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 DeFerriere Cemetery

City of Oneida

History of the DeFerriere Family

ANGEL DeFERRIERE
Born at Niort Department Des Deux
Sevres in France
Died September 17, 1832
AGED
63 years

The man who lies beneath this sod and the shadow of the tall
spire was Colonel of the National Guard of France, and was
present at Versailles when the National Assembly opened for
the last time under the royalty of France.

In memory of
POLLY DeFERRIERE
Consort of
ANGEL DeFERRIERE
Born Mar. 1774
Died Mar. 1853
Ae 79 YRS.
OUR MOTHER


CHARLES J. DeFERRIERE
1804-1890

In Memory of
LUCY
Daughter of Angel & Polly
DeFerriere
(Illegible wd) Died June 3
1814? born Feb.
21?, 1812? aged
1? yr. 3 mo, 13? d.

Transcribed by S. B. Wilsey - 2008

 

DeFerriere Cemetery
City of Oneida, Madison County, NY
	Surrounded by a substantial iron fence in the east lawn of the house that stands on the northwest corner 
of the intersection of Hubbard Place and NYS Route 5, lie the remains of the Frenchman, Angel DeFerriere and 
three members of his family.

	Angel was born near Paris, France on 1/8/1769. Being a member of the French nobility and loyal to King 
Louis XVI, he avoided the fate of the guillotine at the time of the French Revolution by seeking asylum in 
Holland. In 1793 he became an American immigrant, leaving NYC with John Lincklaen to settle in Cazenovia,
where he remained for about a year. During that time Angel became acquainted with the Denny family residing 
in Canaseraga.

	Lewis Denny, remembered as an honorary Oneida Chieftain, was said to be of French descent. Reportedly 
he had been captured by the Mohawks during the French & Indian Wars. He adapted to their lifestyle, marrying 
a Mohawk named Maria. In addition to their sons, Denny and his wife were the parents of a beautiful daughter 
named Polly, who “could ride a horse, use a bow and arrow, shoot a gun, and do all the things which the Indian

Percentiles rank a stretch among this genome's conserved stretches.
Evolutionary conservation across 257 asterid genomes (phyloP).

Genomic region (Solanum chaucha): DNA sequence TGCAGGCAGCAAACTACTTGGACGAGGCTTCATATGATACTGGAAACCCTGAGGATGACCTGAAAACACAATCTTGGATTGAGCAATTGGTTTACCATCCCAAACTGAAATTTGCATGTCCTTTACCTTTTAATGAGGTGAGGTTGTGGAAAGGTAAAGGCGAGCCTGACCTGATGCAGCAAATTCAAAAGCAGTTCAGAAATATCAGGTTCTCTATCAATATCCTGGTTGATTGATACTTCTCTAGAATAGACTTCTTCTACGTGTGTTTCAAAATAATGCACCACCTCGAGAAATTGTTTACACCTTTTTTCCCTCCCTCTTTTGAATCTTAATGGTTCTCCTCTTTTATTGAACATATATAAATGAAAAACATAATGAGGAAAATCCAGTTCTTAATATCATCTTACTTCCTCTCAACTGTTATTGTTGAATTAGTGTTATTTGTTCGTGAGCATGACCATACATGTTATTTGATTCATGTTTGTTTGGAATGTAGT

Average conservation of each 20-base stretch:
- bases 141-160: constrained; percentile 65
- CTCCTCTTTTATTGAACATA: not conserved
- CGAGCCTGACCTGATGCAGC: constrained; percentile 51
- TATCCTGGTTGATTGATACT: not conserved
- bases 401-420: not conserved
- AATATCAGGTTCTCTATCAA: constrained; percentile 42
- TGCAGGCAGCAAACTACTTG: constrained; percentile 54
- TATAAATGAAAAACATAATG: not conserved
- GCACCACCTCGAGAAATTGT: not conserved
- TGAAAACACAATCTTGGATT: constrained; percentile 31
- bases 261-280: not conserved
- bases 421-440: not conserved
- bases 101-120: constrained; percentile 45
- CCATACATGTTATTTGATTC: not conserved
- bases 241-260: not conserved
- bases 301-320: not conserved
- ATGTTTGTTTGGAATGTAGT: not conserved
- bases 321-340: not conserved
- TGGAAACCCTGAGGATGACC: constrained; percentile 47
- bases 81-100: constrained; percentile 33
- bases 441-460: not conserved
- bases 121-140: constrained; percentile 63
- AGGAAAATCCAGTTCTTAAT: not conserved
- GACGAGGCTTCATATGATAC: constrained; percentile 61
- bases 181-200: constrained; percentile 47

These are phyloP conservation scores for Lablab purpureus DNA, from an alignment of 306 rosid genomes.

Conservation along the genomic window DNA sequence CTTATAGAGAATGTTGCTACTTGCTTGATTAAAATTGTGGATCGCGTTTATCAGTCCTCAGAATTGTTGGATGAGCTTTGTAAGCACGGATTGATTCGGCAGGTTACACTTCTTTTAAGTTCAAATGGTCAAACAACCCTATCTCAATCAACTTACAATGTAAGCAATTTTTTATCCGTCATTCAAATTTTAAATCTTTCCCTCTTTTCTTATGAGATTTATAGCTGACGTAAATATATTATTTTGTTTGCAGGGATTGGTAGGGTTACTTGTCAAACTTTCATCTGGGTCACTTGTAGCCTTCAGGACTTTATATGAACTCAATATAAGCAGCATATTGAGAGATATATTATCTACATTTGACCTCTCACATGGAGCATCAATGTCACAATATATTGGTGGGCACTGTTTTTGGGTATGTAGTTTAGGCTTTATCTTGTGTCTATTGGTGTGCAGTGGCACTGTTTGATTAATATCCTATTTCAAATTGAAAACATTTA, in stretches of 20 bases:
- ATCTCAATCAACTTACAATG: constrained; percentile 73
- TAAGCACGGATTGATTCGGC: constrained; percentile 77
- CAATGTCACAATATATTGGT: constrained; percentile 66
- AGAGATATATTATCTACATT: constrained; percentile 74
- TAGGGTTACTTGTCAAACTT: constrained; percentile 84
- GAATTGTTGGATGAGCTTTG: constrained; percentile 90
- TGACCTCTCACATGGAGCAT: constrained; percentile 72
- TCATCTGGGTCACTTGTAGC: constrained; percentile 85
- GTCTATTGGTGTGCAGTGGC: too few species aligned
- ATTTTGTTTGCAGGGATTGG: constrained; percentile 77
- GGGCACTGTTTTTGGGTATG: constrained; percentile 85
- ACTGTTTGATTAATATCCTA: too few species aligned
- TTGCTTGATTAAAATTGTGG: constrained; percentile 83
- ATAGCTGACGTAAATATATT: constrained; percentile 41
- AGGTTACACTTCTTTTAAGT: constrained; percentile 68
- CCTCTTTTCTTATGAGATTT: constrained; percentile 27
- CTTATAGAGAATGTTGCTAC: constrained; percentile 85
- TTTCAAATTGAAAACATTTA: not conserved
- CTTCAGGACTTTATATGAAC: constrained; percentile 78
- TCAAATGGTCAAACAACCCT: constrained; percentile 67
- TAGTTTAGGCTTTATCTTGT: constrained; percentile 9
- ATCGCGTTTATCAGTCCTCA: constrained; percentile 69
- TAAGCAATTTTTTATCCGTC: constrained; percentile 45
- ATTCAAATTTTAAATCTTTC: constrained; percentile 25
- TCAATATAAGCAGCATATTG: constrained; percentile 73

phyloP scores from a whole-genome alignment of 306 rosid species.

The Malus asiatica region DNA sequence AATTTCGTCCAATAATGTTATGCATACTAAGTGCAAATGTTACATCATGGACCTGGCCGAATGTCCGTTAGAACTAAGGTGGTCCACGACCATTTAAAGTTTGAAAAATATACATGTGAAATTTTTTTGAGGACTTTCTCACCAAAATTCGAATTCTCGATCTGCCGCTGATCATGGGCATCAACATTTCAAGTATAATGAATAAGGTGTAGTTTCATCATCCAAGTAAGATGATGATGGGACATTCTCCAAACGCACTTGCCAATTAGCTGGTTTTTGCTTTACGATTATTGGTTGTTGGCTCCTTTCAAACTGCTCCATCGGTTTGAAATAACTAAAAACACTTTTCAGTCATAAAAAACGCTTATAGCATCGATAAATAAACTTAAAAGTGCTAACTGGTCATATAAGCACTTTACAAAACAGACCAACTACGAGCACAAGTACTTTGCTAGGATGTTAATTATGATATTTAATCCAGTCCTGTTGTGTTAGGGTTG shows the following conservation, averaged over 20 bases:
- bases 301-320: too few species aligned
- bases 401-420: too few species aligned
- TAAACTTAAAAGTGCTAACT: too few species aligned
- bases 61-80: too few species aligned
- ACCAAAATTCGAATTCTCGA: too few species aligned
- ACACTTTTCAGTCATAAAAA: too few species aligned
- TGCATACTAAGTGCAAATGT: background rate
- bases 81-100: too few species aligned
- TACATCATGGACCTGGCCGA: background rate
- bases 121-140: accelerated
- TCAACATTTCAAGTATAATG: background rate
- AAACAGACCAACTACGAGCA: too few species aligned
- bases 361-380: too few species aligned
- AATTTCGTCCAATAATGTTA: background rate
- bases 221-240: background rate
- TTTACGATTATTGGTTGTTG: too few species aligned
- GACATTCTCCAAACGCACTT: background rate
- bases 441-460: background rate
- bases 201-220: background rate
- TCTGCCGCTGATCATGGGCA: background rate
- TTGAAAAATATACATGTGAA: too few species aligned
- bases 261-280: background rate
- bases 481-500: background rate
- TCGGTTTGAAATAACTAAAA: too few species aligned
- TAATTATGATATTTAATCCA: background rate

maiden in those days could do.”

	Before 1800 Angel and Polly married, establishing their home in Wampsville along the Great Trail. Angel 
acquired a vast estate, reportedly consisting of 3000 acres. Some accounts state that the $500,000 he brought 
with him from France allowed him to purchase the land, while others insist that the land, or at least a portion 
of it, was a wedding gift given to Angel from Polly’s family.
	
	Angel, along with blacksmith Myndert VonWemple, was one of the earliest settlers in Wampsville. He 
established several businesses, including a saw mill, grist mill, tannery, brewery, and tavern. Hammond’s 
History of Madison County quotes DeWitt Clinton as saying that DeFerriere’s Tavern was the “best on the road.” 
Angel’s investments contributed to the rapid growth and economic development of the village of Wampsville. 
Legends report that for many years the money that circulated in Wampsville consisted primarily of French gold coins.

	Angel and Polly had six children; five grew to adulthood and became prominent local citizens. One daughter, 
Lucy, died as child and is buried with her parents and brother, Charles J. DeFerriere Esq. The burial plot was 
owned by DeFerriere descendents until 1985.

	Angel died in 1832 at the age of 63 during a cholera epidemic. George B. Russel, Esq. claimed in his 1909 
presentation to the Madison County Historical Society, that Angel was initially buried in the old Indian Burial 
Ground of the 1600’s which existed on the hillside near the school, and that later Polly had him interred beside 
Lucy with a memorial befitting his memory. The tall spire that marks his grave site was crafted in Whitestown, and 
transported to Lenox Basin along the Erie Canal. Six yokes of oxen were employed to move it to the family burial plot.

	Polly died in 1853 at the age of 79, while she was residing on the family estate with their son, Charles, who made 
his home in Wampsville following his father’s death. Russell reported, “Her coffin was of a metallic substance made 
after her form with the feet extending the same as a person would naturally lie…” Frederick Spencer’s portrait of 
Polly is a proud possession of the Madison County Historical Society.

	As the carpet of myrtle spreads across their grave site onto the slopes beyond the iron fence, legends of the 
DeFerriere romance, lavish lifestyle, arsenal of weapons, diamonds, and gold perpetuate the memories of this charismatic 
Madison County family.

						Sandra B. Wilsey, 2008

 
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